With drivers from digital anxiety and deep fakes to black swan events and uncertainty, this direction is informed by the hyper-real world of computer renders.
Visually the aesthetic is synthetic; patterns are graphic, referencing digital connections through grids and webs, and imagery is pixilated and glitched with biological references.
There's a digital and graphic feel to pattern with the uncertainty around new and synthetic media played out through glitched imagery. Capturing movement at high speed, motif is obscured and colour fused in this digital pattern by Kinnasand.
Imagery is pixilated and digitally woven in Alexandra Lucas’s experimental structures evoking the scattering of digital data and algorithms. In effect, surface patterns appear disrupted by technology.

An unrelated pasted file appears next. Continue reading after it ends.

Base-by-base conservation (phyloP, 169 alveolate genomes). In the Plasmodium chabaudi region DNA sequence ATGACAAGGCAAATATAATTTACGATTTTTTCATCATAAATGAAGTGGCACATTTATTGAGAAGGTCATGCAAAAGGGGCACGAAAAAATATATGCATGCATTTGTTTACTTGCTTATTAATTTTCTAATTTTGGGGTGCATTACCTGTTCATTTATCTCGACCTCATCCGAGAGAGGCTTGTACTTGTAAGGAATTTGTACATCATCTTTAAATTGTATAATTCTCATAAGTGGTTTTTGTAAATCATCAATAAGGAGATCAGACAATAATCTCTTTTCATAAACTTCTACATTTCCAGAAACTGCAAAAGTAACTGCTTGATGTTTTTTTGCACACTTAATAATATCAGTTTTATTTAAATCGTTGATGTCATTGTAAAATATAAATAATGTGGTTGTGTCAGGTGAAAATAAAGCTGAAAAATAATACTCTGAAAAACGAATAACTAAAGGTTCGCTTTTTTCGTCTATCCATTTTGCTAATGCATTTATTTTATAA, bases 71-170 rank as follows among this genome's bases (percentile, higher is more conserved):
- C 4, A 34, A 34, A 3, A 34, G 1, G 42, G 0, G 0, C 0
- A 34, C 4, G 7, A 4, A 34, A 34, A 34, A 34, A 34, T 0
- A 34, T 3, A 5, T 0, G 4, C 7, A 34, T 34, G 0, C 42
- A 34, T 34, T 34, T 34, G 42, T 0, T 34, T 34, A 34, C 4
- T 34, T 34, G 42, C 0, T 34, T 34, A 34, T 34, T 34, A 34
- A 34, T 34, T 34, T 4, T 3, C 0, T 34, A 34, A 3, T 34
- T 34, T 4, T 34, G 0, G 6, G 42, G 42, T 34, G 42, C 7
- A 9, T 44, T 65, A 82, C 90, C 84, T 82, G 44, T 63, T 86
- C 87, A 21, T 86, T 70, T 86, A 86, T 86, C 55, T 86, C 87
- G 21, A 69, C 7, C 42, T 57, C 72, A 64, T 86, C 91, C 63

A growing fascination for hybrids informs research as well as design at a cellular level. Outcomes veer towards the biological and organic, sourcing inspiration from a microscopic point of view. Of note, 3D rendered microbe sculptures by Wang & Söderström.
We are at once fascinated by the fleshy and rubber-like structure of succulents and the extraordinary tactility of their fractal patterns. Through biomimicry the microalgae filled Indus tiles by Bio-ID Lab, obtain the vein-like channels of leaf structures while filtering toxic chemical dyes and heavy metals from water.
Natural and synthetic collide to hybrid effects in Anya Haber’s Microscopic Vision collection, where fractal forms are reinterpreted in silicone and lamé.
Building on the design directions first published in MIX Magazine, our bi-annual Global CMF Forecast features concepts and colour and material palettes illustrated with more than 250 fully credited images.
Both publications are included in Colour Hive membership. Members can access our forecasts including the Trend Influences, Global CMF Forecast and Design Impressions for AW 2022/23 and the full forecast for SS 2023 is out now.
Image credits from top:
MIX Images © Colour Hive | Kinnasand | Alexandra Lucas | Wang & Söderström | Nicky Clarke Glass | Bio-ID Lab | Anya Haber, Photo Tyler Judson